I'm using tar like this,

tar -cjpvf a.tar "$pattern1" "$pattern2"

The problem is that pattern1 and pattern2 sometimes match the same file, but tar doesn't seem to filter these duplicates.

e.g The following example adds two duplicate entry in the archive

%> tar -cjpvf a.tar /etc/passwd /etc/passwd
%> tar -xvf a.tar

How can I filter them out?

  • 2
    Others are answering how to fix it (I would use xargs myself). For a quick why - remember that tar stands for tape archive, and is a format that can easily be appended to. So you could backup /etc/passwd today and then add /etc/passwd again to the same tape tomorrow. Mar 13, 2017 at 0:57

3 Answers 3


If pattern1 and pattern2 are shell wildcard patterns then you can use an or-pattern.

tar -cjpvf a.tar @($pattern1|$pattern2)

This requires ksh, bash or zsh. In bash, you need to run shopt -s extglob first to activate the @(…) pattern syntax. In zsh, you need to run setopt ksh_glob first (and also tell zsh that the variables contain patterns rather than strings, so @($~pattern1|$~pattern2)), or use the native syntax ($~pattern1|$~pattern2).


If you feel comfortable parsing the output of ls (and here assuming that none of the file names contain characters of $IFS or wildcard characters or start with -):

tar -cjpvf a.tar $(ls -d1 <pattern1> <pattern2> | sort | uniq)


tar -cjpvf a.tar $(ls -d1 <pattern1> <pattern2> | sort -u)

If you're not comfortable with parsing the output of ls, the right approach is to use find (here assuming GNU tar or compatible):

find -maxdepth 1 \( -name <pattern1> -o -name <pattern2> \) -print0 \
 | xargs -0 tar -cjpvf a.tar

(here assuming the list of files is small enough that only one invocation of tar is run. Also note that find doesn't omit hidden files by default).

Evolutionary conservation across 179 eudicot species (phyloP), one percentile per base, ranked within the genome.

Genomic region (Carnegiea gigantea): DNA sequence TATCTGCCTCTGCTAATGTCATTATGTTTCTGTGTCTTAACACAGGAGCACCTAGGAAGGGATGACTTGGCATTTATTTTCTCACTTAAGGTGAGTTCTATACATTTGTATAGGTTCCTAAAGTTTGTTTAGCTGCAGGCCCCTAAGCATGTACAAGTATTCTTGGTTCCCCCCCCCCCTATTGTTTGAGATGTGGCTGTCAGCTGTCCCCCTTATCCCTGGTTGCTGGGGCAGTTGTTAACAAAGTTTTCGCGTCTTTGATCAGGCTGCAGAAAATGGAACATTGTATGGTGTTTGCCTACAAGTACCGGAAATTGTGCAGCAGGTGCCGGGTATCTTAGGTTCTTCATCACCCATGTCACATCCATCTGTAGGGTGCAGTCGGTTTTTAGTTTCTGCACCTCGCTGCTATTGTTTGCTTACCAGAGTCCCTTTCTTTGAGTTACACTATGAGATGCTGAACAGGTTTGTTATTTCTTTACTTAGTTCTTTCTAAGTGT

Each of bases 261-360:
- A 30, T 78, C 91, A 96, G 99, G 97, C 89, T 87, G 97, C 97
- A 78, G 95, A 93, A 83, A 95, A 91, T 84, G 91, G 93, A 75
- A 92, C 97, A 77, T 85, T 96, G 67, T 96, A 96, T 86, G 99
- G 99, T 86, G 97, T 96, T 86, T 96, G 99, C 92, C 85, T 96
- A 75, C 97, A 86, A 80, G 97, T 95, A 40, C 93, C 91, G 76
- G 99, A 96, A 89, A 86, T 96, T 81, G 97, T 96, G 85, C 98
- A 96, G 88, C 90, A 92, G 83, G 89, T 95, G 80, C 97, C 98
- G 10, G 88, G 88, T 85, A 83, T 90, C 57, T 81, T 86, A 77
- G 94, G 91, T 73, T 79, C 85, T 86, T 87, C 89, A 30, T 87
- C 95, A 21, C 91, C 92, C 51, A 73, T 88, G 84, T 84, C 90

• sort has had a -u option for at least a decade now. Mar 13, 2017 at 0:54
  • Cool. And I'm glad you added xargs too, because find's -exec needs to die in a fire. ;) Mar 13, 2017 at 11:19
  • @Aaron, that's at least 3 decades as the sort in PWB unix in 1980 already had it. There aren't many good reasons of preferring xargs over -exec and many to prefer -exec over xargs. See also Why is looping over find's output bad practice? Mar 14, 2017 at 7:59

If the order matters. For instance, if you want to archive foo* and *.txt files, and you want the foo* files to appear first in the archive (but foo.txt not to be included twice). IOW, get foo.a foo.b foo.txt foo.z a.txt b.txt z.txt in that order:

With zsh:

files=(./foo*(N) ./*.txt(N))
(($#files)) && tar jcf file.tar.bz2 ${(u)files}

With tcsh:

set -f files = (./foo* ./*.txt) && tar jcf file.tar.gz2 $files:q

If you want to make sure the *.txt are last (foo.a foo.b foo.z a.txt b.txt foo.txt z.txt in that order):

With zsh:

files=(./foo*(N) ./*.txt(N))
(($#files)) && tar jcf file.tar.bz2 ${(uOa)${(Oa)files}}

(Oa being a parameter expansion flag that reverses the order of the array)

With tcsh:

set -l files = (./foo* ./*.txt) && tar jcf file.tar.gz2 $files:q

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